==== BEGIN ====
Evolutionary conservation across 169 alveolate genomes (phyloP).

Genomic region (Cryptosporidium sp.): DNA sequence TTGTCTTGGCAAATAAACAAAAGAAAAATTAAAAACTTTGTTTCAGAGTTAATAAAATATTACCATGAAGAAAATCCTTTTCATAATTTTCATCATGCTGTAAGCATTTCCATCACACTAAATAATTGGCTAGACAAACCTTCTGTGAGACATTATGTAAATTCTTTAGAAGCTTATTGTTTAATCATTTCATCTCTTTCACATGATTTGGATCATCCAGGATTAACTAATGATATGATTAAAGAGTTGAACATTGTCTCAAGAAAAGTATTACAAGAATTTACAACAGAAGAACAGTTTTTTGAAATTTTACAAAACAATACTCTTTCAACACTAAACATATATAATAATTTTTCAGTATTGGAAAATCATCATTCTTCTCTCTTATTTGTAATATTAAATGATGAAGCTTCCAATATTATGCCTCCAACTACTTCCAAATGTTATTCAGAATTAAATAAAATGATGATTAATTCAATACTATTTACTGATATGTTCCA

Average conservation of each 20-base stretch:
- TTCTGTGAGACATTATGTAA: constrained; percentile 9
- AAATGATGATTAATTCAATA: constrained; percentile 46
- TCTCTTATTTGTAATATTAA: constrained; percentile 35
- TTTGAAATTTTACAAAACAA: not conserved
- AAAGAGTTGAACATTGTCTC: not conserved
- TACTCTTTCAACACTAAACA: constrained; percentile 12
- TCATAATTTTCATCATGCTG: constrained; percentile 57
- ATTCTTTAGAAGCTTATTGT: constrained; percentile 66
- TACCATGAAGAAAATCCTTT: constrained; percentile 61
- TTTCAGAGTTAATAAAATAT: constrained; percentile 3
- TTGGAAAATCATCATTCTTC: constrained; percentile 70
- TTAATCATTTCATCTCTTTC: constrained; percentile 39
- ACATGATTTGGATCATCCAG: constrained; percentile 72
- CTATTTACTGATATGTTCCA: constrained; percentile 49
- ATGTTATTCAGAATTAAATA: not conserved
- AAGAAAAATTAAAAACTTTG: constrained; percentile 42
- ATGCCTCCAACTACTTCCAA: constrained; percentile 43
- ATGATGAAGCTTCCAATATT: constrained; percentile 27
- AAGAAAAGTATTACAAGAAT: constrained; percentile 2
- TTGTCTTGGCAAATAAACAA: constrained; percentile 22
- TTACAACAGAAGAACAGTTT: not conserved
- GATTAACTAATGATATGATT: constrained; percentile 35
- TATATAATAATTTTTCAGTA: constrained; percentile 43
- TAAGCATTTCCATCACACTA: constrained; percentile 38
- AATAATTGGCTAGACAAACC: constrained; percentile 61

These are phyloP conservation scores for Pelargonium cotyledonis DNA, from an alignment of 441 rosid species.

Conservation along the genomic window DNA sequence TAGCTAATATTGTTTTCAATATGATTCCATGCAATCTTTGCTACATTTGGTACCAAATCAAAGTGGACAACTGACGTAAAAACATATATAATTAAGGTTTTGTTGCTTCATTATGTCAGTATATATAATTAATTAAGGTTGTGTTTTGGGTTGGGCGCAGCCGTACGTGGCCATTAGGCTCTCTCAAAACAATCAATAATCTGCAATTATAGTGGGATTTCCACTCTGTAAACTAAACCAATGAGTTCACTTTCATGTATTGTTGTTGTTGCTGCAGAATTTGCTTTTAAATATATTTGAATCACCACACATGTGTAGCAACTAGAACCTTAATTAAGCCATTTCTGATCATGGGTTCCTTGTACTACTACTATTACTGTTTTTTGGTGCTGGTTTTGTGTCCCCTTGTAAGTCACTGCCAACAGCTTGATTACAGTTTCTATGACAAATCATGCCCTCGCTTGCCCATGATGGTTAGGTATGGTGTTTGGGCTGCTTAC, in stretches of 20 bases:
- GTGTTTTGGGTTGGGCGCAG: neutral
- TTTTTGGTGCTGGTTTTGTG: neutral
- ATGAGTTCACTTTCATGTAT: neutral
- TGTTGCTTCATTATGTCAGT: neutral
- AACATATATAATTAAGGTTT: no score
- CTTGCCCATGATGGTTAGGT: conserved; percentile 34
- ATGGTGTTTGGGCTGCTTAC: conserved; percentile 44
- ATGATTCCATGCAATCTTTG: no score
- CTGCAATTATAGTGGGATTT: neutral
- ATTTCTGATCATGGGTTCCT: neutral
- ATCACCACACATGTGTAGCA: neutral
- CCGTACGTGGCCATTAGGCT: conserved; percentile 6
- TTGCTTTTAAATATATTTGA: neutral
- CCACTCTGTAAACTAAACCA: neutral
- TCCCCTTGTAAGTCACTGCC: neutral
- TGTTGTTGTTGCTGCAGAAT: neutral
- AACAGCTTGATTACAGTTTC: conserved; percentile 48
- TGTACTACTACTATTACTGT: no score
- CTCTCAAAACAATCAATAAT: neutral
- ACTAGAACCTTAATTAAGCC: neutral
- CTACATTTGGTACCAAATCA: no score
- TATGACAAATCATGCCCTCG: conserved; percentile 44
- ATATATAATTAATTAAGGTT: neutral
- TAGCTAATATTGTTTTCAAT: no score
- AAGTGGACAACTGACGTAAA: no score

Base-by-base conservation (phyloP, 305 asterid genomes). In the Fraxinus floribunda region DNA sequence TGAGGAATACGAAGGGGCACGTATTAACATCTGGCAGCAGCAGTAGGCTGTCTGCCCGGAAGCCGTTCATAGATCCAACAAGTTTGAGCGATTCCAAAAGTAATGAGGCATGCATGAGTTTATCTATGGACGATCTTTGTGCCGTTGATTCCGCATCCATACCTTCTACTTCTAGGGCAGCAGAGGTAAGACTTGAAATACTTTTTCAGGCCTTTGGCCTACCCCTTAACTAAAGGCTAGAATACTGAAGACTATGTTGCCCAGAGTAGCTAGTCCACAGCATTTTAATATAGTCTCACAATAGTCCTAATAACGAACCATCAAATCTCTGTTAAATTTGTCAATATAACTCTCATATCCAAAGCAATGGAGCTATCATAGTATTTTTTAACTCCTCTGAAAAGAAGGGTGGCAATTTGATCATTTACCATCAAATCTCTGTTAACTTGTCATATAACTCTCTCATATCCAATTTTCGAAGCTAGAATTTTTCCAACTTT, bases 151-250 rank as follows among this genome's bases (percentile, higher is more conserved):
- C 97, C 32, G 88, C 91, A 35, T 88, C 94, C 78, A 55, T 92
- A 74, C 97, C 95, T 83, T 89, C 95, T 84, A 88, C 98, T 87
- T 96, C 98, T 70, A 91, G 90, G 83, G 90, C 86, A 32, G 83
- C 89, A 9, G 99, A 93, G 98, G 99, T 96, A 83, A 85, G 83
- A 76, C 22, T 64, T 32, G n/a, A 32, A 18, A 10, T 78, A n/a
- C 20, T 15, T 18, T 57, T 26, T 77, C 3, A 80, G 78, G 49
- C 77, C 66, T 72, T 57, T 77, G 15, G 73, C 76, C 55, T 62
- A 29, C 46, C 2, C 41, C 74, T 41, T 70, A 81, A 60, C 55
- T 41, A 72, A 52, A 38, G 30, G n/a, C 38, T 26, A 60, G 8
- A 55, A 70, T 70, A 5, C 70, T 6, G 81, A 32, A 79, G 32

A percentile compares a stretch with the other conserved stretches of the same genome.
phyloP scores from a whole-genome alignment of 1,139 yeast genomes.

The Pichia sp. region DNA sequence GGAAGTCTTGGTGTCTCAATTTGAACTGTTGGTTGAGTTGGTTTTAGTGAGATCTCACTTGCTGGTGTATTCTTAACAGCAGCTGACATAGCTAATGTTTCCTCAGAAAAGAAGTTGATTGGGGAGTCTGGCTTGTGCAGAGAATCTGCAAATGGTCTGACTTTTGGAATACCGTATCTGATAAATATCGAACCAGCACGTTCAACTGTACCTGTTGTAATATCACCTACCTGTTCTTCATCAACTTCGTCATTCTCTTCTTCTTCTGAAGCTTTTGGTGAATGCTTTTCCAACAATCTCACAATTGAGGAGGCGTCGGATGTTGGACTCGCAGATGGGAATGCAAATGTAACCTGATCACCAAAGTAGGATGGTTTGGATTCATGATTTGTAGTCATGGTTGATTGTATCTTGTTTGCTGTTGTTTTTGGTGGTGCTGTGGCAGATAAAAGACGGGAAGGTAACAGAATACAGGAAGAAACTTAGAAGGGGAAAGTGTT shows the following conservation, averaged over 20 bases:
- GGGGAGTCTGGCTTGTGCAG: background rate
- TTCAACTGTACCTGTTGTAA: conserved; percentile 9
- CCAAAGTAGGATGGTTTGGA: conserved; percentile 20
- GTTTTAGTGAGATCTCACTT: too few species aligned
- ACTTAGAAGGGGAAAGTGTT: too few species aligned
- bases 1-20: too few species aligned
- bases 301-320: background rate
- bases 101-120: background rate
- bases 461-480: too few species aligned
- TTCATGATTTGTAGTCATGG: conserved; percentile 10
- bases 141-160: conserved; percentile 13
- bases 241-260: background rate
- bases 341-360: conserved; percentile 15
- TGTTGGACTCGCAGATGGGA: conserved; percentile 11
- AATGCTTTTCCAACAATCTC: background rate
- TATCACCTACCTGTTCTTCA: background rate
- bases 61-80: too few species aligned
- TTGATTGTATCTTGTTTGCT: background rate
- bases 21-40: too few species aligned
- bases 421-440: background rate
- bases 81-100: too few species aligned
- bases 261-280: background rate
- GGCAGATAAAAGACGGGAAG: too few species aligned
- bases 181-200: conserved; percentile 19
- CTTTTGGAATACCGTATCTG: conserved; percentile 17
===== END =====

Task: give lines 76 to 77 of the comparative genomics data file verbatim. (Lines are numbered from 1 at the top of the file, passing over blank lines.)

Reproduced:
- bases 301-320: background rate
- bases 101-120: background rate